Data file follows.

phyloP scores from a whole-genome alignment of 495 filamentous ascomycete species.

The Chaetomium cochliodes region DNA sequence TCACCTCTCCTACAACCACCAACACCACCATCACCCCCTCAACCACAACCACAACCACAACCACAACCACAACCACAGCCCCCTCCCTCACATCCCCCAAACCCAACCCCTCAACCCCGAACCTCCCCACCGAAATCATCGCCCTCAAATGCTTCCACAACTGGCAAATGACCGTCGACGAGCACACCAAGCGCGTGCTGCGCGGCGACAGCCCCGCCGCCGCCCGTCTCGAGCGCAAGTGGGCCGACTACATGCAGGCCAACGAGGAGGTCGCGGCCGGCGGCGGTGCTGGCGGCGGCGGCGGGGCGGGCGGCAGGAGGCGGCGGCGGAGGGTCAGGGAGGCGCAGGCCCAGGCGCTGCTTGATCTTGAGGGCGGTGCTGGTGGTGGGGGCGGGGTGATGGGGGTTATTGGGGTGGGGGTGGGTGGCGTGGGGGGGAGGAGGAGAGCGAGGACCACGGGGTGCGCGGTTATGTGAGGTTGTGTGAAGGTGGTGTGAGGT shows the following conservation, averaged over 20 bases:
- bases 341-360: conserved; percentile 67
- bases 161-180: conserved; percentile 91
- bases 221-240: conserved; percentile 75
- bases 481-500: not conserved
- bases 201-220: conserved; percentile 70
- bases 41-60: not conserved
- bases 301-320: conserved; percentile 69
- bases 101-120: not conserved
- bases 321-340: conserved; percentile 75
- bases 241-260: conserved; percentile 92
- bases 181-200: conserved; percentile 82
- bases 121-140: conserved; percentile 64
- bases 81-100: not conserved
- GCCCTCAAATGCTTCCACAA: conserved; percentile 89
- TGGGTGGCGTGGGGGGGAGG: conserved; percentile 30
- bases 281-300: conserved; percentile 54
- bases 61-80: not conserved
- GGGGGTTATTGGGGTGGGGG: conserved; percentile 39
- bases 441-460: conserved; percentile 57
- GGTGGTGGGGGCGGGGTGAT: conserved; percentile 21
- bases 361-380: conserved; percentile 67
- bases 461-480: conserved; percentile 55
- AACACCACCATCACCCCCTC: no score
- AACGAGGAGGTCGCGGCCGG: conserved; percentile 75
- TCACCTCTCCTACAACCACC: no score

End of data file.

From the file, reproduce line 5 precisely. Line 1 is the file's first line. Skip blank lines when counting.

- bases 221-240: conserved; percentile 75